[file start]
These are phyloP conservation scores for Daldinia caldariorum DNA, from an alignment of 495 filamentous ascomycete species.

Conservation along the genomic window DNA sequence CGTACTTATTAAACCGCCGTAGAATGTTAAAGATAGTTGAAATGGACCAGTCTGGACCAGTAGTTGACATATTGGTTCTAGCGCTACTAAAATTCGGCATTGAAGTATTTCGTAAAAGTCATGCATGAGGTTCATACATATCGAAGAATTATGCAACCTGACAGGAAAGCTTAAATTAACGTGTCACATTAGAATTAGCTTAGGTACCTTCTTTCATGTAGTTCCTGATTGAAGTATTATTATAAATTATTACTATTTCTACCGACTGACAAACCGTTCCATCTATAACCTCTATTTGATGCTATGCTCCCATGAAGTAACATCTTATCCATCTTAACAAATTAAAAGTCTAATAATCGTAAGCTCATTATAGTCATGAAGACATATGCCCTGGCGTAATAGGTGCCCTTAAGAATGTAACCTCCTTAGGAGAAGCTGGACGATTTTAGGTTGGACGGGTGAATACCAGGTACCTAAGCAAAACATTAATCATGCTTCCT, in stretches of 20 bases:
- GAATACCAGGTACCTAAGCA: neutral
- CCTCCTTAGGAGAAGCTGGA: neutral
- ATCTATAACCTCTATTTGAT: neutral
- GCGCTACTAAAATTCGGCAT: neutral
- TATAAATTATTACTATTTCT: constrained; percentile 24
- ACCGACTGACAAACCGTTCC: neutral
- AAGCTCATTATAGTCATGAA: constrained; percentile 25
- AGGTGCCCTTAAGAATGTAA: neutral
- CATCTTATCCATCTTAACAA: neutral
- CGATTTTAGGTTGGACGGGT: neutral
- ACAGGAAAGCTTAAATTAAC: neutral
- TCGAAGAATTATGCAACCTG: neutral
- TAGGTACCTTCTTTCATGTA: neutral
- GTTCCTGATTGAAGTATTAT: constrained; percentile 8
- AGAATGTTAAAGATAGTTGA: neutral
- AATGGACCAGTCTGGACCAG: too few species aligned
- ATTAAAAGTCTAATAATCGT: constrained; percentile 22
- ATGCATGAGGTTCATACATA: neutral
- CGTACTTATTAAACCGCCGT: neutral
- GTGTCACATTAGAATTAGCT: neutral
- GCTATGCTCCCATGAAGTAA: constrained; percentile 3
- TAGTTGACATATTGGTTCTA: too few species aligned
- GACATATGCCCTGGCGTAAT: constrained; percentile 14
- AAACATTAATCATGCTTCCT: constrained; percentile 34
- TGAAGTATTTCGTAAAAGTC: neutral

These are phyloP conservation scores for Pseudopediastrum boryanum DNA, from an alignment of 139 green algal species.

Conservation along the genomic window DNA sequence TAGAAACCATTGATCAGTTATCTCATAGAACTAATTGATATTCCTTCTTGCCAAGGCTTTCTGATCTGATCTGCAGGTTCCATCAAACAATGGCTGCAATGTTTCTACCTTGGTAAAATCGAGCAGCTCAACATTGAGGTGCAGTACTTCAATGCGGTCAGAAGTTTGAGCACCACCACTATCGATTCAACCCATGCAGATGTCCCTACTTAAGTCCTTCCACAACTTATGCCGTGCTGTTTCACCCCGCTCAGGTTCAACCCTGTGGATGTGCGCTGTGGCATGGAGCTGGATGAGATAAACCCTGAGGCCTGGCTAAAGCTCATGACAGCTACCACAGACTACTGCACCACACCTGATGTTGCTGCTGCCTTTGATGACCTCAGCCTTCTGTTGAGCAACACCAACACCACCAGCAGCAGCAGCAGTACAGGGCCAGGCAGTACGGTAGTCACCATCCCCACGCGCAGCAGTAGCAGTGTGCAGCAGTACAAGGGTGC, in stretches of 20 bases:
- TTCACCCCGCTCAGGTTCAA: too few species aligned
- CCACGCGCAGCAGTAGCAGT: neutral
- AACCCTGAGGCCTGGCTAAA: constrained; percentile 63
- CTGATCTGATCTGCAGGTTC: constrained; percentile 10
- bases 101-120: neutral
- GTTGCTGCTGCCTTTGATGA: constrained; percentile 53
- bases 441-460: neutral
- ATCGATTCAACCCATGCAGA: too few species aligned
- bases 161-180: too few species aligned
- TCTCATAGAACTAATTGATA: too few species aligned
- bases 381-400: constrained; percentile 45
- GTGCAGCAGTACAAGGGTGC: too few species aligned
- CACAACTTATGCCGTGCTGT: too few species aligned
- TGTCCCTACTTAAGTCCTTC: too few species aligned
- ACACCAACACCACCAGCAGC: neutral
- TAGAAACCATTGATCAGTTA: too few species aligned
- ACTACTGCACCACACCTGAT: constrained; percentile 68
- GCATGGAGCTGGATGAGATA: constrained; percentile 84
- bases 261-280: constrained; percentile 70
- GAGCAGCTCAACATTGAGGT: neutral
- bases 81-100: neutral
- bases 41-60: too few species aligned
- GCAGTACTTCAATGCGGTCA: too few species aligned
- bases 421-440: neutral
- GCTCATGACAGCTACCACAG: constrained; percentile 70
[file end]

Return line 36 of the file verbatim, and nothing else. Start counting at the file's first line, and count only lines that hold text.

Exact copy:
- bases 441-460: neutral